Turkey terror attack
Turkey's Busra city hit by a suicide bomber. [Representational Image]The Kurdistan Freedom Hawks (TAK) affiliated with the PKK terrorist organization claimed responsibility for the attack, Thursday, March 17, 2016.Reuters

The Kurdistan Freedom Hawks (TAK), a militant outfit affiliated with the outlawed Kurdistan Workers Party (PKK), has claimed responsibility for Sunday's car bombing in the Turkish capital of Ankara that left 37 people dead. Meanwhile, German officials warned of another possible terror attack in Turkey Thursday and asked its diplomatic offices in Istanbul and Ankara to be closed. 

The TAK militia described Sunday's bombing, in which a car bomb ripped through a busy transport hub in Ankara, as "vengeful action" for Turkey's security operations targeting Kurdish groups, according to the Daily Sabah. The group had also claimed responsibility for the Feb. 17 bombing that killed 29 people.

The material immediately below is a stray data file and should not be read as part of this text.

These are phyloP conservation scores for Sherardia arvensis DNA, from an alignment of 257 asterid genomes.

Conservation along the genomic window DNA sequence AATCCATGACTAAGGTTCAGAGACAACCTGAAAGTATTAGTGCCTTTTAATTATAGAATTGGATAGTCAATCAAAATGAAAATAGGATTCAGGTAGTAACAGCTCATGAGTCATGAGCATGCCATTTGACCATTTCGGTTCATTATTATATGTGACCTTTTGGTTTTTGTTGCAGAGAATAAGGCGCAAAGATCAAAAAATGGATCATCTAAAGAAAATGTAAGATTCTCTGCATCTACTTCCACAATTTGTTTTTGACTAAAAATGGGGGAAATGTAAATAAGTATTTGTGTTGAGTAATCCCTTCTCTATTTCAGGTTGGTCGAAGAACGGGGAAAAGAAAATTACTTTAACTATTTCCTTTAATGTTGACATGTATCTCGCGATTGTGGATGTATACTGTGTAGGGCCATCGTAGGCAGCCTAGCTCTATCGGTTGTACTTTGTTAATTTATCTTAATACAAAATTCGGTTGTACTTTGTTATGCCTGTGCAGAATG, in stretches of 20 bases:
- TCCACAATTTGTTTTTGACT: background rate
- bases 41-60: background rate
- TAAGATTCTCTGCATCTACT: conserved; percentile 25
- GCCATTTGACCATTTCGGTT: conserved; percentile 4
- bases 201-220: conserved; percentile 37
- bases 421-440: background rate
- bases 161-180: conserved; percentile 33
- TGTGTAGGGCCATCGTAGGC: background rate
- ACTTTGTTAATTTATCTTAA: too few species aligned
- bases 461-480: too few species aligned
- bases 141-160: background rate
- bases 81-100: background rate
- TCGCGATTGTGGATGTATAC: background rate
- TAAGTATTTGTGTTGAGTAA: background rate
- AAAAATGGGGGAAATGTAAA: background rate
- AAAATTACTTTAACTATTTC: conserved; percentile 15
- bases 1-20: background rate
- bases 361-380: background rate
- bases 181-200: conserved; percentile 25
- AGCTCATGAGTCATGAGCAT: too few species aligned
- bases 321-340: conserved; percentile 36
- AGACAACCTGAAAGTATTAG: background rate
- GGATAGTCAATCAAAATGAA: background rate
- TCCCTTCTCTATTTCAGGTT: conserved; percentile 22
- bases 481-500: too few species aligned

While TAK split from the PKK, it is still said to have ties with the Kurdish outfit, according to Reuters. Local reports had suggested the same kind of explosives were used in both the terror attacks in Ankara that occurred within a month, and 24-year-old PKK terrorist Seher Cagla Demir was identified as the bomber in Sunday's blast, according to Turkey's Anadolu Agency.

German media Speigel Thursday cited German Foreign Minister Frank-Walter Steinmeier warning of a possible attack in Turkey. 

Turkish forces have been conducting anti-terror operations in the country's southeastern provinces, killing several Kurdish militants and arresting scores of people on terror charges. 

More than 50,000 people have had to flee from their homes in southeast Turkey due to the increasing presence of terrorists and security operations by forces, according to local media reports. Earlier this week, three Turkish academics had been arrested on charges of terror propaganda for reading out a joint petition signed by more than 1,000 academicians who called for an end to the deadly clashes between security forces and PKK militants, according to Hurriyet Daily News

Turkey has also faced threats of terror attacks from the Islamic State group, which had been blamed for the deadly suicide bombings in Ankara last October, in which over 100 people had been killed. 

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